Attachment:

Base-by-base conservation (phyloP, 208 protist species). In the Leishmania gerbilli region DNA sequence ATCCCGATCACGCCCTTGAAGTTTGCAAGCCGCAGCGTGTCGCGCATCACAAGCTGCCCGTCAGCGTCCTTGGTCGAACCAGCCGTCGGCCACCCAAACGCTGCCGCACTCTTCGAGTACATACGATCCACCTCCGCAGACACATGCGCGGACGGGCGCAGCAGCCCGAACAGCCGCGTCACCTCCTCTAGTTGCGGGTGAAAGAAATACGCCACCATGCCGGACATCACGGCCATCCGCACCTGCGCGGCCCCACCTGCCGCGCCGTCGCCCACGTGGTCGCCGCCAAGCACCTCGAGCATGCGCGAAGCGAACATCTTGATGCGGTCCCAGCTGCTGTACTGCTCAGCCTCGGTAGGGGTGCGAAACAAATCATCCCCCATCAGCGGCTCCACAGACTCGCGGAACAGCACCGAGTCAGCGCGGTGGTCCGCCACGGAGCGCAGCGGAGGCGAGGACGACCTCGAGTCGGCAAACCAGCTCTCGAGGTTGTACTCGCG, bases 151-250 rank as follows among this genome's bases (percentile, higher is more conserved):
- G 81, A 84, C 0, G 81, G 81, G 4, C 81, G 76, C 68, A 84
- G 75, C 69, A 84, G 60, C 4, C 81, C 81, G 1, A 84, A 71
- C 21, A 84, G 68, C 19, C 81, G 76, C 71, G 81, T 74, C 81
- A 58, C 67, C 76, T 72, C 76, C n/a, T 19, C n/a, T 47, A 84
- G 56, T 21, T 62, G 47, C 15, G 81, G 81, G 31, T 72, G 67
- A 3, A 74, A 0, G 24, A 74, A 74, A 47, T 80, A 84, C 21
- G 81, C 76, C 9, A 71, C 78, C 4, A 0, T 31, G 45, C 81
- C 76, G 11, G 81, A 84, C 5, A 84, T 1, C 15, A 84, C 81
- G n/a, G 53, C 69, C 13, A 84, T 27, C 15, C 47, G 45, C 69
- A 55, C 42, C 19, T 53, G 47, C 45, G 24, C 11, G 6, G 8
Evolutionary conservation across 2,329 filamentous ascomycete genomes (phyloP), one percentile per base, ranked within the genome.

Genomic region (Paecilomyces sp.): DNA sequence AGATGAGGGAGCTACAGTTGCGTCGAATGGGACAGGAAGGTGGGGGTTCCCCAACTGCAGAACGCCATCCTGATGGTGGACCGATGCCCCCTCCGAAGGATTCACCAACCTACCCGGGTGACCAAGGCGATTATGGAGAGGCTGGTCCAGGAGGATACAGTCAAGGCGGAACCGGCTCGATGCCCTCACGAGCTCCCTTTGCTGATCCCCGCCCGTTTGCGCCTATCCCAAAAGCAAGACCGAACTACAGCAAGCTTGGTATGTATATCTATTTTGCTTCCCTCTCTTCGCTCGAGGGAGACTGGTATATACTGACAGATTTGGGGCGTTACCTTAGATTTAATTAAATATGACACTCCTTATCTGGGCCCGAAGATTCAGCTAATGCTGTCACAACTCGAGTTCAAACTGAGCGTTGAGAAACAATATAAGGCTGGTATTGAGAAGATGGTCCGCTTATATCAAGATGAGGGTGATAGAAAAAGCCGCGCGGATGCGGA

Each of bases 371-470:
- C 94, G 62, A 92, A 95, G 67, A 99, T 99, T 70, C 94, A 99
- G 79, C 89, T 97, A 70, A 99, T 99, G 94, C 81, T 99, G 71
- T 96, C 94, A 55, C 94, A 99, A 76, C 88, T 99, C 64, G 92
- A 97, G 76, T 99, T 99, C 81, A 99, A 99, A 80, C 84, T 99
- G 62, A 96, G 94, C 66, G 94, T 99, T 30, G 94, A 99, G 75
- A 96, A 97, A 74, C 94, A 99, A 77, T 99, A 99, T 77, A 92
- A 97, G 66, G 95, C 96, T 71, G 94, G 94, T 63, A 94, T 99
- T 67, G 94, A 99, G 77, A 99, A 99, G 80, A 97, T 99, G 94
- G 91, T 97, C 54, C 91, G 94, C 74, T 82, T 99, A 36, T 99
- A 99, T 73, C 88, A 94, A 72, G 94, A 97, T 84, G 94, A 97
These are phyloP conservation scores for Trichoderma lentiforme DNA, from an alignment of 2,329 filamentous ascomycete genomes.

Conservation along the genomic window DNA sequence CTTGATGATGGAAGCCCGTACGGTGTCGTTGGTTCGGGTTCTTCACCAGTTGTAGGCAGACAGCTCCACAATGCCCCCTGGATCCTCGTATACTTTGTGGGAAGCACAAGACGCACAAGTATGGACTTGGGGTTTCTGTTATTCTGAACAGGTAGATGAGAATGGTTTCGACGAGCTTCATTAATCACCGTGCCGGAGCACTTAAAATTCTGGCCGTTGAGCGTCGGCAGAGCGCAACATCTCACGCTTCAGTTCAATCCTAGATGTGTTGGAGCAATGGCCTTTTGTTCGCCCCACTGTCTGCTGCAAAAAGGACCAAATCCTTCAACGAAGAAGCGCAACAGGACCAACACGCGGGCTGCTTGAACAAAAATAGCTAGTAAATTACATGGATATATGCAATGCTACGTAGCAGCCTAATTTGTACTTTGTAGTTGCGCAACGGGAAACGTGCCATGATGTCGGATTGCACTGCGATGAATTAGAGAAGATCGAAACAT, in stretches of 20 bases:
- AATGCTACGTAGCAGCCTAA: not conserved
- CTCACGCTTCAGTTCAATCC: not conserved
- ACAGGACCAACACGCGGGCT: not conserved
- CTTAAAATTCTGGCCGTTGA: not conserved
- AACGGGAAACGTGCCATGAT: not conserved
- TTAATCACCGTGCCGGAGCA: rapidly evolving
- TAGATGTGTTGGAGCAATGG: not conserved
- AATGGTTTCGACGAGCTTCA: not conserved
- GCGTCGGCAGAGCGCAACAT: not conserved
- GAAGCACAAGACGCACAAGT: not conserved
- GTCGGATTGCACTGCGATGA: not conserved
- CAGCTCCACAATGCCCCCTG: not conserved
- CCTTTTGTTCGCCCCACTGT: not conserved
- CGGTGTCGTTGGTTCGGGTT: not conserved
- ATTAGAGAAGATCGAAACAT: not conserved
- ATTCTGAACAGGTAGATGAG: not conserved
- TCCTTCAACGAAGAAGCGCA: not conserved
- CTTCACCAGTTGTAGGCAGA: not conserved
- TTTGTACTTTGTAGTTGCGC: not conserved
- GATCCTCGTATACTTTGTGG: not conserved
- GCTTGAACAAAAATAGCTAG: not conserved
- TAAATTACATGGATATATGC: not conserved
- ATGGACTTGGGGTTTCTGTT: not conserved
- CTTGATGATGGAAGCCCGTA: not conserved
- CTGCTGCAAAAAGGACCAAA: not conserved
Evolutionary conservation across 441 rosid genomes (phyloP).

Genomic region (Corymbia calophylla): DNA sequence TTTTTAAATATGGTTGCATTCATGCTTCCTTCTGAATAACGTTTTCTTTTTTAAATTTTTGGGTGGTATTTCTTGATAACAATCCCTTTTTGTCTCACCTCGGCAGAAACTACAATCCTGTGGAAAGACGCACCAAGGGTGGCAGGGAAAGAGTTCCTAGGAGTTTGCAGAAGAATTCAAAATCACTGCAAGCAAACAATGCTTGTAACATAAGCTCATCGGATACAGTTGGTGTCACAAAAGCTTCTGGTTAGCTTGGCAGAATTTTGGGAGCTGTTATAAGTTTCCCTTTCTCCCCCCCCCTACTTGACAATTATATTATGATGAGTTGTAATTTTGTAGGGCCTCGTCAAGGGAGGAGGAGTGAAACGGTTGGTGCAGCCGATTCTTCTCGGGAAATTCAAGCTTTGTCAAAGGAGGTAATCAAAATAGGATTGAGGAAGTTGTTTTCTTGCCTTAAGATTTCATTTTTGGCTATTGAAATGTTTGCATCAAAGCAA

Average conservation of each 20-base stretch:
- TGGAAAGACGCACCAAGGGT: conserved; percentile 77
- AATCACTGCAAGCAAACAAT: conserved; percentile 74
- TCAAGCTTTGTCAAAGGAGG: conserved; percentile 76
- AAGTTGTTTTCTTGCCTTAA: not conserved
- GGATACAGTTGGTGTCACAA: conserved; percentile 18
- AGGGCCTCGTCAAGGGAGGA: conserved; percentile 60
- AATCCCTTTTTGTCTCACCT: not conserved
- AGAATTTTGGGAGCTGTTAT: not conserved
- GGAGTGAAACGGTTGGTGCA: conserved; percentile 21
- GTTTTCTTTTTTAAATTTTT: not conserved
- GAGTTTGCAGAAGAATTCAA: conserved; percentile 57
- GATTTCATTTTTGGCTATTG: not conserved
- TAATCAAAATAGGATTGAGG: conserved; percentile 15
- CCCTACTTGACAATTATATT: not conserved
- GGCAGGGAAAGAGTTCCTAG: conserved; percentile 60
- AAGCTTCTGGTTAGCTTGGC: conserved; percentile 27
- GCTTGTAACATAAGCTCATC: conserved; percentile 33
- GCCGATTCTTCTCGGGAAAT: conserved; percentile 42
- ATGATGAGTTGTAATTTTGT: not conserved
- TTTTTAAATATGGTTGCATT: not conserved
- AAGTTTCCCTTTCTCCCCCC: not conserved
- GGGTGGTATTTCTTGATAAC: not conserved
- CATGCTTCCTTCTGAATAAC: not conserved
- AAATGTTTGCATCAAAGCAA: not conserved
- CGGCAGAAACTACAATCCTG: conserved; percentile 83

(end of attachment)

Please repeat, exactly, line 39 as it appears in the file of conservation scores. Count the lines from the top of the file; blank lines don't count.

- CCTTTTGTTCGCCCCACTGT: not conserved